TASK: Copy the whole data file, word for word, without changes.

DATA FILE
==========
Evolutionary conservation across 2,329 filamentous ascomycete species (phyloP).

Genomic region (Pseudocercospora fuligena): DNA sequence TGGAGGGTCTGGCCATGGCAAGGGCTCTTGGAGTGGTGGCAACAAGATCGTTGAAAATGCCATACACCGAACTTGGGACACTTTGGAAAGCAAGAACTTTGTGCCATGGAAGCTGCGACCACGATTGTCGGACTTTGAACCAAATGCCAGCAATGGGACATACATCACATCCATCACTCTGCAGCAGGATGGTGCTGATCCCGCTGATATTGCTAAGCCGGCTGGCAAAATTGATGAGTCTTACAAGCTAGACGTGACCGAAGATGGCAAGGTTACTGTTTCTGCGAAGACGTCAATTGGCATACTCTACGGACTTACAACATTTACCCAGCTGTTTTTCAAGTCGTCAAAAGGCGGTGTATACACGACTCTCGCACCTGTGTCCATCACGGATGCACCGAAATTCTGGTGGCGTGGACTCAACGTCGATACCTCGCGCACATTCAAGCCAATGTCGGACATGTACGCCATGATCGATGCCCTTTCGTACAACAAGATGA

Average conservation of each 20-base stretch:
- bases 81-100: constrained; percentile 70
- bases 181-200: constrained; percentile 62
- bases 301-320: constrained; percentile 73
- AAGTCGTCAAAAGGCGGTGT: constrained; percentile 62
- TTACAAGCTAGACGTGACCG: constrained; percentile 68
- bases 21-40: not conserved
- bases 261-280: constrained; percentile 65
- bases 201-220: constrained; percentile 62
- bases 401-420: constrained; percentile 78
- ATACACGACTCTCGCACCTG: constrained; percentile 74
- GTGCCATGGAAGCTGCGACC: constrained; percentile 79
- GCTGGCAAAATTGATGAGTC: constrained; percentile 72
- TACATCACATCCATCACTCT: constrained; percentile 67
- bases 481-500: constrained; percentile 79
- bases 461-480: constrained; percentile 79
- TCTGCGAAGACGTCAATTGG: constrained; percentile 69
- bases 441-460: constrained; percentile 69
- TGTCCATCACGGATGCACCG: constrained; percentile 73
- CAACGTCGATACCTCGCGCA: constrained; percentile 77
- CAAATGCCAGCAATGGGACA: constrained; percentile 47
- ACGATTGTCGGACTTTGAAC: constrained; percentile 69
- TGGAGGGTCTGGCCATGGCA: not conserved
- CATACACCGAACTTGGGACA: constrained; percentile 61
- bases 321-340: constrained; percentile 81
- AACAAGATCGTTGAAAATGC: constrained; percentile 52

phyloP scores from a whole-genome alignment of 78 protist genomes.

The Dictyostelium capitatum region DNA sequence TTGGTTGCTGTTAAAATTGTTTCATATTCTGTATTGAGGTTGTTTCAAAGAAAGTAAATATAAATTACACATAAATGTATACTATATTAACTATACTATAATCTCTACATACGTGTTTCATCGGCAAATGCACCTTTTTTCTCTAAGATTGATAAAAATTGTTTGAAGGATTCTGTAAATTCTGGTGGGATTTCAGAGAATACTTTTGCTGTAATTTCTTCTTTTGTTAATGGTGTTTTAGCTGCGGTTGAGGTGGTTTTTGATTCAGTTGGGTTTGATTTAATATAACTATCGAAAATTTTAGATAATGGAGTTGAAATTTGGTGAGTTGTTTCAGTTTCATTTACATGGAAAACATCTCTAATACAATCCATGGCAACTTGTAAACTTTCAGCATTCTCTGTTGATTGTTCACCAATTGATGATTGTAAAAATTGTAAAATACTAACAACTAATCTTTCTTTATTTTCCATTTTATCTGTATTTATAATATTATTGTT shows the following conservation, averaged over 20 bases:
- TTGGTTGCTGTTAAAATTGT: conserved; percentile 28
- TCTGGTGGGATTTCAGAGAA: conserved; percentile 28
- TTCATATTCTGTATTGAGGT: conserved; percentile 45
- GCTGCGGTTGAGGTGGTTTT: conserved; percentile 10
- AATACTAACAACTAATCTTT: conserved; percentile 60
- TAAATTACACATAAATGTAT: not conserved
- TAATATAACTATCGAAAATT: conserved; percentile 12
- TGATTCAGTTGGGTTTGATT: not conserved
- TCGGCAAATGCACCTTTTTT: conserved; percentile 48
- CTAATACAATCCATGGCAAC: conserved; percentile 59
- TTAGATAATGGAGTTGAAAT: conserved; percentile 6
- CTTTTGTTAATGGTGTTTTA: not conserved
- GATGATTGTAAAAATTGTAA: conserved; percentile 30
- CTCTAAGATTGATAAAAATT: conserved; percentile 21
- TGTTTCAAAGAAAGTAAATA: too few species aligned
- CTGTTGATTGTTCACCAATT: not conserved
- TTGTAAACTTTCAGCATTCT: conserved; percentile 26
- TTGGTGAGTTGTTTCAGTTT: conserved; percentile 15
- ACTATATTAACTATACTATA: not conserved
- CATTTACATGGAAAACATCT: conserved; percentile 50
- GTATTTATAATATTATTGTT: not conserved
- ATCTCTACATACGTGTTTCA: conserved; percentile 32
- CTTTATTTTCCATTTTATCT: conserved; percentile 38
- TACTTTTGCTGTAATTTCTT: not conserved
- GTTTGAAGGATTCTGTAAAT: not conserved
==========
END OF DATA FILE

Evolutionary conservation across 2,329 filamentous ascomycete species (phyloP).

Genomic region (Pseudocercospora fuligena): DNA sequence TGGAGGGTCTGGCCATGGCAAGGGCTCTTGGAGTGGTGGCAACAAGATCGTTGAAAATGCCATACACCGAACTTGGGACACTTTGGAAAGCAAGAACTTTGTGCCATGGAAGCTGCGACCACGATTGTCGGACTTTGAACCAAATGCCAGCAATGGGACATACATCACATCCATCACTCTGCAGCAGGATGGTGCTGATCCCGCTGATATTGCTAAGCCGGCTGGCAAAATTGATGAGTCTTACAAGCTAGACGTGACCGAAGATGGCAAGGTTACTGTTTCTGCGAAGACGTCAATTGGCATACTCTACGGACTTACAACATTTACCCAGCTGTTTTTCAAGTCGTCAAAAGGCGGTGTATACACGACTCTCGCACCTGTGTCCATCACGGATGCACCGAAATTCTGGTGGCGTGGACTCAACGTCGATACCTCGCGCACATTCAAGCCAATGTCGGACATGTACGCCATGATCGATGCCCTTTCGTACAACAAGATGA

Average conservation of each 20-base stretch:
- bases 81-100: constrained; percentile 70
- bases 181-200: constrained; percentile 62
- bases 301-320: constrained; percentile 73
- AAGTCGTCAAAAGGCGGTGT: constrained; percentile 62
- TTACAAGCTAGACGTGACCG: constrained; percentile 68
- bases 21-40: not conserved
- bases 261-280: constrained; percentile 65
- bases 201-220: constrained; percentile 62
- bases 401-420: constrained; percentile 78
- ATACACGACTCTCGCACCTG: constrained; percentile 74
- GTGCCATGGAAGCTGCGACC: constrained; percentile 79
- GCTGGCAAAATTGATGAGTC: constrained; percentile 72
- TACATCACATCCATCACTCT: constrained; percentile 67
- bases 481-500: constrained; percentile 79
- bases 461-480: constrained; percentile 79
- TCTGCGAAGACGTCAATTGG: constrained; percentile 69
- bases 441-460: constrained; percentile 69
- TGTCCATCACGGATGCACCG: constrained; percentile 73
- CAACGTCGATACCTCGCGCA: constrained; percentile 77
- CAAATGCCAGCAATGGGACA: constrained; percentile 47
- ACGATTGTCGGACTTTGAAC: constrained; percentile 69
- TGGAGGGTCTGGCCATGGCA: not conserved
- CATACACCGAACTTGGGACA: constrained; percentile 61
- bases 321-340: constrained; percentile 81
- AACAAGATCGTTGAAAATGC: constrained; percentile 52

phyloP scores from a whole-genome alignment of 78 protist genomes.

The Dictyostelium capitatum region DNA sequence TTGGTTGCTGTTAAAATTGTTTCATATTCTGTATTGAGGTTGTTTCAAAGAAAGTAAATATAAATTACACATAAATGTATACTATATTAACTATACTATAATCTCTACATACGTGTTTCATCGGCAAATGCACCTTTTTTCTCTAAGATTGATAAAAATTGTTTGAAGGATTCTGTAAATTCTGGTGGGATTTCAGAGAATACTTTTGCTGTAATTTCTTCTTTTGTTAATGGTGTTTTAGCTGCGGTTGAGGTGGTTTTTGATTCAGTTGGGTTTGATTTAATATAACTATCGAAAATTTTAGATAATGGAGTTGAAATTTGGTGAGTTGTTTCAGTTTCATTTACATGGAAAACATCTCTAATACAATCCATGGCAACTTGTAAACTTTCAGCATTCTCTGTTGATTGTTCACCAATTGATGATTGTAAAAATTGTAAAATACTAACAACTAATCTTTCTTTATTTTCCATTTTATCTGTATTTATAATATTATTGTT shows the following conservation, averaged over 20 bases:
- TTGGTTGCTGTTAAAATTGT: conserved; percentile 28
- TCTGGTGGGATTTCAGAGAA: conserved; percentile 28
- TTCATATTCTGTATTGAGGT: conserved; percentile 45
- GCTGCGGTTGAGGTGGTTTT: conserved; percentile 10
- AATACTAACAACTAATCTTT: conserved; percentile 60
- TAAATTACACATAAATGTAT: not conserved
- TAATATAACTATCGAAAATT: conserved; percentile 12
- TGATTCAGTTGGGTTTGATT: not conserved
- TCGGCAAATGCACCTTTTTT: conserved; percentile 48
- CTAATACAATCCATGGCAAC: conserved; percentile 59
- TTAGATAATGGAGTTGAAAT: conserved; percentile 6
- CTTTTGTTAATGGTGTTTTA: not conserved
- GATGATTGTAAAAATTGTAA: conserved; percentile 30
- CTCTAAGATTGATAAAAATT: conserved; percentile 21
- TGTTTCAAAGAAAGTAAATA: too few species aligned
- CTGTTGATTGTTCACCAATT: not conserved
- TTGTAAACTTTCAGCATTCT: conserved; percentile 26
- TTGGTGAGTTGTTTCAGTTT: conserved; percentile 15
- ACTATATTAACTATACTATA: not conserved
- CATTTACATGGAAAACATCT: conserved; percentile 50
- GTATTTATAATATTATTGTT: not conserved
- ATCTCTACATACGTGTTTCA: conserved; percentile 32
- CTTTATTTTCCATTTTATCT: conserved; percentile 38
- TACTTTTGCTGTAATTTCTT: not conserved
- GTTTGAAGGATTCTGTAAAT: not conserved